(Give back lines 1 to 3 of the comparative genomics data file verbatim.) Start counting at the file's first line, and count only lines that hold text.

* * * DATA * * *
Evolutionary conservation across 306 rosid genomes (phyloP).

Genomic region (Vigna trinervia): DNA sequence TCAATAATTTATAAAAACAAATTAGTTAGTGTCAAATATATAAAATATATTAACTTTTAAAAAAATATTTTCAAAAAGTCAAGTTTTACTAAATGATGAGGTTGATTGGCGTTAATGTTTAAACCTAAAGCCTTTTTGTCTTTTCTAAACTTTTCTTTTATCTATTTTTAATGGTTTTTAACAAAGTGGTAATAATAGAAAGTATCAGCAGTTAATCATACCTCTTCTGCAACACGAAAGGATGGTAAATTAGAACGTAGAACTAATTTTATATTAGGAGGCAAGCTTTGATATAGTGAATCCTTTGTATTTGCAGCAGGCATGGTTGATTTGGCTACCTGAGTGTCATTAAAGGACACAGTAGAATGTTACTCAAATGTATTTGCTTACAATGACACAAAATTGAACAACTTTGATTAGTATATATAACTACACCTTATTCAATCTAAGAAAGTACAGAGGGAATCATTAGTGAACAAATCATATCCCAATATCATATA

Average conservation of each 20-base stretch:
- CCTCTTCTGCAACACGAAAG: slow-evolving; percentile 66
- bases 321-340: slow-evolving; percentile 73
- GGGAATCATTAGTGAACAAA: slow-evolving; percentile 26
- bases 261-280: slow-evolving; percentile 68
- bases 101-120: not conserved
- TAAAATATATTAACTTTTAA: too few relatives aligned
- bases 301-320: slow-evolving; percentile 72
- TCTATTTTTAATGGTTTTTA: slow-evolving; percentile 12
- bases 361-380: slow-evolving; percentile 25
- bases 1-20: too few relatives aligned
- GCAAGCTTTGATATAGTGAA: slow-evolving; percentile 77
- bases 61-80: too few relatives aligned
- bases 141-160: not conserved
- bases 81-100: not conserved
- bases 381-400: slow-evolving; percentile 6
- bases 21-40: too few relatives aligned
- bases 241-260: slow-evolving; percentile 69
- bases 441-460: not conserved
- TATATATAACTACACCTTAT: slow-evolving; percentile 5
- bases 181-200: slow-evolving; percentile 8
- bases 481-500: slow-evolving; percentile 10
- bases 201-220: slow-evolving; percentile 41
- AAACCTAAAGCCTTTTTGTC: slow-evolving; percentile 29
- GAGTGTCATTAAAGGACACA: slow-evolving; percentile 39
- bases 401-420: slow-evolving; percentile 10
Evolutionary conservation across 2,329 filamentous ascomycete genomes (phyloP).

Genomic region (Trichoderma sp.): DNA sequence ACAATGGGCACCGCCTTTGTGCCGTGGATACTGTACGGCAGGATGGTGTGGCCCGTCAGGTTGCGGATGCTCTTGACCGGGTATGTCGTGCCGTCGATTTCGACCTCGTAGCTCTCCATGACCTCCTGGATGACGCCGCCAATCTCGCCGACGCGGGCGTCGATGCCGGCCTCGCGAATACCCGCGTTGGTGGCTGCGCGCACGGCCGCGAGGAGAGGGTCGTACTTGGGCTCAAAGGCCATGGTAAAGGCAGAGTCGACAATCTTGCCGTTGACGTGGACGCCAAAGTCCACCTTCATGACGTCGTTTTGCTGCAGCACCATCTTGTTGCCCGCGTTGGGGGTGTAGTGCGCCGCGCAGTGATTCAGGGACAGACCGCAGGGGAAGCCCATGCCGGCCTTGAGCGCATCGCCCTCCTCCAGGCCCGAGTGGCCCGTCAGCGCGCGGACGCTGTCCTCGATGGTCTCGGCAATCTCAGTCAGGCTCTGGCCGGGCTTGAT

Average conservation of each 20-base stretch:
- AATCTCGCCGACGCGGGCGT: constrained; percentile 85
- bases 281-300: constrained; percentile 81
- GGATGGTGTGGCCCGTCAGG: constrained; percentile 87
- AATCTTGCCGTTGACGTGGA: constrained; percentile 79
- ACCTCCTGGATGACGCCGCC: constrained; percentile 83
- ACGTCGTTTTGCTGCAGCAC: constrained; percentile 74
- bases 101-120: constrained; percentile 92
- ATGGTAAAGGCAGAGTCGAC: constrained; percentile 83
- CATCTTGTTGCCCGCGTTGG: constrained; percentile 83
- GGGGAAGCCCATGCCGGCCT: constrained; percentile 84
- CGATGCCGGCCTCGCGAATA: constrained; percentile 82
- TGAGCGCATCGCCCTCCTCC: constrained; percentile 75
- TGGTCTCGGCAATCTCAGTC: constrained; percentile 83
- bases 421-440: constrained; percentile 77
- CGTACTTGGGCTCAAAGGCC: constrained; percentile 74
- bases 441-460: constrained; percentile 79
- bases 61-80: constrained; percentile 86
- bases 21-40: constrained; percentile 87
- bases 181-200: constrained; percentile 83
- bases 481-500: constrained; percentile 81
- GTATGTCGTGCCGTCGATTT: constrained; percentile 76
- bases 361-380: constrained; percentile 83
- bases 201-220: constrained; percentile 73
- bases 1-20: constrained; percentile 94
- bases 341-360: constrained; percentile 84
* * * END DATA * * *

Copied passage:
Evolutionary conservation across 306 rosid genomes (phyloP).

Genomic region (Vigna trinervia): DNA sequence TCAATAATTTATAAAAACAAATTAGTTAGTGTCAAATATATAAAATATATTAACTTTTAAAAAAATATTTTCAAAAAGTCAAGTTTTACTAAATGATGAGGTTGATTGGCGTTAATGTTTAAACCTAAAGCCTTTTTGTCTTTTCTAAACTTTTCTTTTATCTATTTTTAATGGTTTTTAACAAAGTGGTAATAATAGAAAGTATCAGCAGTTAATCATACCTCTTCTGCAACACGAAAGGATGGTAAATTAGAACGTAGAACTAATTTTATATTAGGAGGCAAGCTTTGATATAGTGAATCCTTTGTATTTGCAGCAGGCATGGTTGATTTGGCTACCTGAGTGTCATTAAAGGACACAGTAGAATGTTACTCAAATGTATTTGCTTACAATGACACAAAATTGAACAACTTTGATTAGTATATATAACTACACCTTATTCAATCTAAGAAAGTACAGAGGGAATCATTAGTGAACAAATCATATCCCAATATCATATA

Average conservation of each 20-base stretch: